While first preparing this paper, I named it “A Short History of Subversion.” But I changed the title because I would have set you on the wrong track with it.
In this paper I will not tell you a story of subversion. I will rather give you an insight into my own history with the term. The story starts with my experiencing the photos of French artist Claude Cahun and the way she staged her gender-blurred appearance in the 1920s as something subversive. I decided to dedicate my PhD-project to the subversive representations of bodies by Claude Cahun and two other artists, the US-American performance- and concept-artist Karen Finley and the Danish contemporary dancer and choreographer Mette Ingvartsen. Before I had started to think more thoroughly about the term subversive and of possible definitions of it, I regarded the subversive as a radical artistic expression in opposition to hegemony. It was only after I had realized that many authors in art studies and art criticism use the term subversive as a label without defining its meaning or calling into question its impact, that I also felt more and more uncomfortable with the way I used the term. What did I mean with subversive? Why did I use the term for the artistic practices of the three artists? For quite some time I tried to find possible definitions of subversion which would fit together with my sources, the artistic practices. But then I asked myself whether the term subversion is too universal, too loaded with all kinds of problematic assumptions and as such, whether I could still relate it to my sources at all. What I put here in a few sentences actually was quite a long process. My thoughts went in all kinds of different directions. By thoroughly dealing with my sources, I realized that the term subversion is not the right tool for my analysis of the sources anymore, or at least not the only tool I should use. What sounds like a failing, and in the first moment also felt a bit like it, was actually a very productive process. Instead of going down a traditional way of academic research – where one sticks to a concept and tries to defend it as well and as coherently as possible, I decided to partly let go of a concept that still fascinated me immensely.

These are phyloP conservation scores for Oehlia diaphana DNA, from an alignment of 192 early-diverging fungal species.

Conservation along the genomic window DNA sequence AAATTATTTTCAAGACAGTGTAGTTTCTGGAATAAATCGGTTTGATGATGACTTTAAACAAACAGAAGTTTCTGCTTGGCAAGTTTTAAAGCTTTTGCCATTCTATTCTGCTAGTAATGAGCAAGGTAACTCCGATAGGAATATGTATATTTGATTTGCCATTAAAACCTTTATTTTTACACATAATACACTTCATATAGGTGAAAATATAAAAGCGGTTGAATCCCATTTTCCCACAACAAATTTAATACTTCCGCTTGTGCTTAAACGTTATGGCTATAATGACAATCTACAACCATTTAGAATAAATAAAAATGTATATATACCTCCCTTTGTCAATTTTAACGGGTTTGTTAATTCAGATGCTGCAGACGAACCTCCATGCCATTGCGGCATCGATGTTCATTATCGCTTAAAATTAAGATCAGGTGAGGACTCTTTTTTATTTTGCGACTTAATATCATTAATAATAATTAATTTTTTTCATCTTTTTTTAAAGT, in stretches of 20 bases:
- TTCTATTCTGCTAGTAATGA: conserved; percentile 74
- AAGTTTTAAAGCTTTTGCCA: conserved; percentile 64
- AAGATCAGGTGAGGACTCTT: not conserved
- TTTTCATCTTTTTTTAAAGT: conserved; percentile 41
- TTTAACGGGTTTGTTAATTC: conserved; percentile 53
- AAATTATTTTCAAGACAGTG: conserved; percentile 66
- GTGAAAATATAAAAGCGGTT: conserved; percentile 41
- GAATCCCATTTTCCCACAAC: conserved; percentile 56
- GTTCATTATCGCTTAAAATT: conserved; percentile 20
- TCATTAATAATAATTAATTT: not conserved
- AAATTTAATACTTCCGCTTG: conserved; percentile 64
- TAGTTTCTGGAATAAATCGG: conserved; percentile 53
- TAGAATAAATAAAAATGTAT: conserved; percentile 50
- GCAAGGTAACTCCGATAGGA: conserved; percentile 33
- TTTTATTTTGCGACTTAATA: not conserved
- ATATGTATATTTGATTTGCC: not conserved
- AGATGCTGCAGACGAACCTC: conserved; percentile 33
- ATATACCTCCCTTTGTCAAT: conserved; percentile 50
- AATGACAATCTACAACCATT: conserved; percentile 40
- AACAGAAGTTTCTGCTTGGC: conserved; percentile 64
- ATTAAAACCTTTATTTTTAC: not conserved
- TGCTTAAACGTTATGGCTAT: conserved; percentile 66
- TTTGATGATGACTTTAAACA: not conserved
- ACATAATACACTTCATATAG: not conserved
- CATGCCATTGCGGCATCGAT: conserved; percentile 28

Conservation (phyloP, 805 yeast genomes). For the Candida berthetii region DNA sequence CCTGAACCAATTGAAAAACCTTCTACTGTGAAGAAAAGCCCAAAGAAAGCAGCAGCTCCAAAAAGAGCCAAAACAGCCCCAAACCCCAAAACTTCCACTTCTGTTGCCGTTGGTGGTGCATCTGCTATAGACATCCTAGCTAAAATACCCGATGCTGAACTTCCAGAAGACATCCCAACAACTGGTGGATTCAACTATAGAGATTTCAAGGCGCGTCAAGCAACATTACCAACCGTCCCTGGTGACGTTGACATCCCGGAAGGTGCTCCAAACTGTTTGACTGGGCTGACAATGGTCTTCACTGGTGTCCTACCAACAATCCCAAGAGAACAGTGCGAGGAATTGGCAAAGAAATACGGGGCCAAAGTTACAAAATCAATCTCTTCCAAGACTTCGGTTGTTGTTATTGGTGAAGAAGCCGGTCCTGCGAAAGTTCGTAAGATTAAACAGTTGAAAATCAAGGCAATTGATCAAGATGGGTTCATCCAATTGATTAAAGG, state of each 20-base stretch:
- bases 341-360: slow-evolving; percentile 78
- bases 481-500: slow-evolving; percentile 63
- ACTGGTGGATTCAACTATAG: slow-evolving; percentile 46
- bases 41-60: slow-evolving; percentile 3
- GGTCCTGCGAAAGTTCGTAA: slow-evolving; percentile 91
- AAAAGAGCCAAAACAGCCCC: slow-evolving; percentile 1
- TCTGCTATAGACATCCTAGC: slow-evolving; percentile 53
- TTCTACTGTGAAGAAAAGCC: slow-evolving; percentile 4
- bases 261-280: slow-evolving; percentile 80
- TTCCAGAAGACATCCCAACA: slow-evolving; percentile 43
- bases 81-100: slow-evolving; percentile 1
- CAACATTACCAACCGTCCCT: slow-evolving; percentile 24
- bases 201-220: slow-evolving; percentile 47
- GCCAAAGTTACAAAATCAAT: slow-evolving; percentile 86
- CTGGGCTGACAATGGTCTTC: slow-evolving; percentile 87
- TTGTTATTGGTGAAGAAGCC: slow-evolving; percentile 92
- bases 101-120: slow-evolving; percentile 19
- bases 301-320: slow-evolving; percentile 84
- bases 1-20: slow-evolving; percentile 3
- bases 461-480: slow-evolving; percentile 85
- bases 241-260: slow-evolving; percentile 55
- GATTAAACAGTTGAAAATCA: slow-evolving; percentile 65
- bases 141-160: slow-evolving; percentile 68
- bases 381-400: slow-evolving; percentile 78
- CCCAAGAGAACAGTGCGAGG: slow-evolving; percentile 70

Letting go does not mean that my interest in the idea of subversion has vanished – it just means that I accept the fact that my sources should not be cut short of their complexity by applying a term that shuffles onto them problematic assumptions and prospects. Rather than calling the artistic body-representations I deal with in my dissertation automatically subversive, I will try to critically expose the problems of the concept of subversion and the practice of using it as a label of reception in each case individually.